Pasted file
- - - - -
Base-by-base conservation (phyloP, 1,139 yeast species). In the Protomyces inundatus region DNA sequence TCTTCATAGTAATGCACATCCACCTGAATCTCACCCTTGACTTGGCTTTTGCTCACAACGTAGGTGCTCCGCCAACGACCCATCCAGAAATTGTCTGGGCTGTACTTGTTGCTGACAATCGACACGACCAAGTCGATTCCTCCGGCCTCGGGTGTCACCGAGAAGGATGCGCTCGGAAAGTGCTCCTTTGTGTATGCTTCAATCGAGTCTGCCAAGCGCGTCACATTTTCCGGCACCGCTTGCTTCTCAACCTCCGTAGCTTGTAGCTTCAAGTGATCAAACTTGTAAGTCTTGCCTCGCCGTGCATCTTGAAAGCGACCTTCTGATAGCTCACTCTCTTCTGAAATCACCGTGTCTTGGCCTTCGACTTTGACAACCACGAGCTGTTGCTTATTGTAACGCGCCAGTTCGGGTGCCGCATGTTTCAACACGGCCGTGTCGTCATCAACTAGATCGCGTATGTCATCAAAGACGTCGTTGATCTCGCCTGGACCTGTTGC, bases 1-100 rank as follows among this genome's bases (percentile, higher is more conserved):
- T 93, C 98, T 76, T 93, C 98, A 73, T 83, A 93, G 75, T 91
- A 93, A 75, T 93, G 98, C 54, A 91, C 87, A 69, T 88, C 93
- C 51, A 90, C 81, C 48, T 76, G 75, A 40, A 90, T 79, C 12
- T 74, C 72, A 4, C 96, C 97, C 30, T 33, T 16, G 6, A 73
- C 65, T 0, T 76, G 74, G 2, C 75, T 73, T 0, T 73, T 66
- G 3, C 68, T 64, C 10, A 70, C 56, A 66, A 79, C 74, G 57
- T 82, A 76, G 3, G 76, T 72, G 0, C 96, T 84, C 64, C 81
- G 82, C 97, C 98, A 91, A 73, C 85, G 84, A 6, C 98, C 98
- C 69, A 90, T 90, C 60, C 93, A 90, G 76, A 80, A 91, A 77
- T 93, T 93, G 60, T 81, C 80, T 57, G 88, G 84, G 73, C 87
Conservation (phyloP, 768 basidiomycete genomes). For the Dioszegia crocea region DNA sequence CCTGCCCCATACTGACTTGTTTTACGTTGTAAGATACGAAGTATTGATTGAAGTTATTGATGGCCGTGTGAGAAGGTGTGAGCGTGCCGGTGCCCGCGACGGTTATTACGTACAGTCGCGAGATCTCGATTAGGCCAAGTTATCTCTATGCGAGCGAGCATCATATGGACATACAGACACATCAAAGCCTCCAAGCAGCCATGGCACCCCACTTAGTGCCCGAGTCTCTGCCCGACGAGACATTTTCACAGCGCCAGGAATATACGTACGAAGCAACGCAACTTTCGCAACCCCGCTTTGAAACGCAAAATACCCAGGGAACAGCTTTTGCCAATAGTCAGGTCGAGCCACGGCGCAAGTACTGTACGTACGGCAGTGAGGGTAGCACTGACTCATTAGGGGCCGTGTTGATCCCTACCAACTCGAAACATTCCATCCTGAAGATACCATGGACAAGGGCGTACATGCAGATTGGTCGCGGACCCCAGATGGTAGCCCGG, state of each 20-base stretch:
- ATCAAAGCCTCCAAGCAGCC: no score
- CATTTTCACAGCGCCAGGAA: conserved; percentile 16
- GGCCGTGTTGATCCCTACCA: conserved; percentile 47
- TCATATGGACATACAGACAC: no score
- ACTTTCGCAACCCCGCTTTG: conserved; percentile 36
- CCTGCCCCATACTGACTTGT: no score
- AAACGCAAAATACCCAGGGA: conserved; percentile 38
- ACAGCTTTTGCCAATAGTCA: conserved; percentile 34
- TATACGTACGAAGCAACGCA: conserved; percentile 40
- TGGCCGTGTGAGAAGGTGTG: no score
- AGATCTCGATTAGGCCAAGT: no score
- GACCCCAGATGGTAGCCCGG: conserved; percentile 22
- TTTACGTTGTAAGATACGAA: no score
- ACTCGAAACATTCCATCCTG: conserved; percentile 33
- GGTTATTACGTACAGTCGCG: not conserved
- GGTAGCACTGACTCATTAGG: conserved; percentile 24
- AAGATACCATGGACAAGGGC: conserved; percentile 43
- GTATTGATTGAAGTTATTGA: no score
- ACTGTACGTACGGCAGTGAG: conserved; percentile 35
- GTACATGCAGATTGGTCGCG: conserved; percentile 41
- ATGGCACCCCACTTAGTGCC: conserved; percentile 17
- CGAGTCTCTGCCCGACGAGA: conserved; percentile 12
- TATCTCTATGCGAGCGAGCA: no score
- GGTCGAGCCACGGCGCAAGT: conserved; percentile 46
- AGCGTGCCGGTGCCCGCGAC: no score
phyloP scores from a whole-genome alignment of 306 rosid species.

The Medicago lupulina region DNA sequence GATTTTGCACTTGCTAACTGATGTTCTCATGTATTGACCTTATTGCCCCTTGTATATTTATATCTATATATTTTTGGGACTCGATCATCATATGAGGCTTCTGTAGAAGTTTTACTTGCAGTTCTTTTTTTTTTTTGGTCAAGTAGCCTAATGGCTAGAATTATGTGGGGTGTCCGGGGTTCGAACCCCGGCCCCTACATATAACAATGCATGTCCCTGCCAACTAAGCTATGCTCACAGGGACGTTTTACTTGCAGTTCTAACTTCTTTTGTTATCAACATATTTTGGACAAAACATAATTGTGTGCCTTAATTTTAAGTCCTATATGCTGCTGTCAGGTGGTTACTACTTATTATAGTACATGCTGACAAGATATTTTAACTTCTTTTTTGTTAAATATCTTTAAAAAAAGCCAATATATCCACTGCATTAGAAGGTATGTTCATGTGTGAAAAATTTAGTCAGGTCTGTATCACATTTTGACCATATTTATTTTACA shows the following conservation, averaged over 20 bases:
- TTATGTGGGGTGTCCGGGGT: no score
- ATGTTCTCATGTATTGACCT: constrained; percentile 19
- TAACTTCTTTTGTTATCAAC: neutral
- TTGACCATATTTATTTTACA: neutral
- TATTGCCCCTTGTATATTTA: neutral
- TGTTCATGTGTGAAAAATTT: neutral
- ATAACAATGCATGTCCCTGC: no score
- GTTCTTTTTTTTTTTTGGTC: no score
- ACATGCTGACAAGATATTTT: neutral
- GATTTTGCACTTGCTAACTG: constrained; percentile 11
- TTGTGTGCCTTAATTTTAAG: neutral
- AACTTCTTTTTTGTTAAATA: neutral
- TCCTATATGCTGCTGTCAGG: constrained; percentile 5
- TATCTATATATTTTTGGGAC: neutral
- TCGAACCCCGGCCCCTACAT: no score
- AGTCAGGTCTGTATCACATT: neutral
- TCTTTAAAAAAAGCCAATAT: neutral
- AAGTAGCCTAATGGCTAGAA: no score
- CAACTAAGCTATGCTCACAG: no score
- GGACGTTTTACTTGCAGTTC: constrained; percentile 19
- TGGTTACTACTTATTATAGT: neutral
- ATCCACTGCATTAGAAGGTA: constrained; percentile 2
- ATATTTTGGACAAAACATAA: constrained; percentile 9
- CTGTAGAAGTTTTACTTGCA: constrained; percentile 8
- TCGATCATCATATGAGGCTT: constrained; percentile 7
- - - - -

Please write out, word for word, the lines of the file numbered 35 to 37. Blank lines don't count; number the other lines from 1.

- TATCTCTATGCGAGCGAGCA: no score
- GGTCGAGCCACGGCGCAAGT: conserved; percentile 46
- AGCGTGCCGGTGCCCGCGAC: no score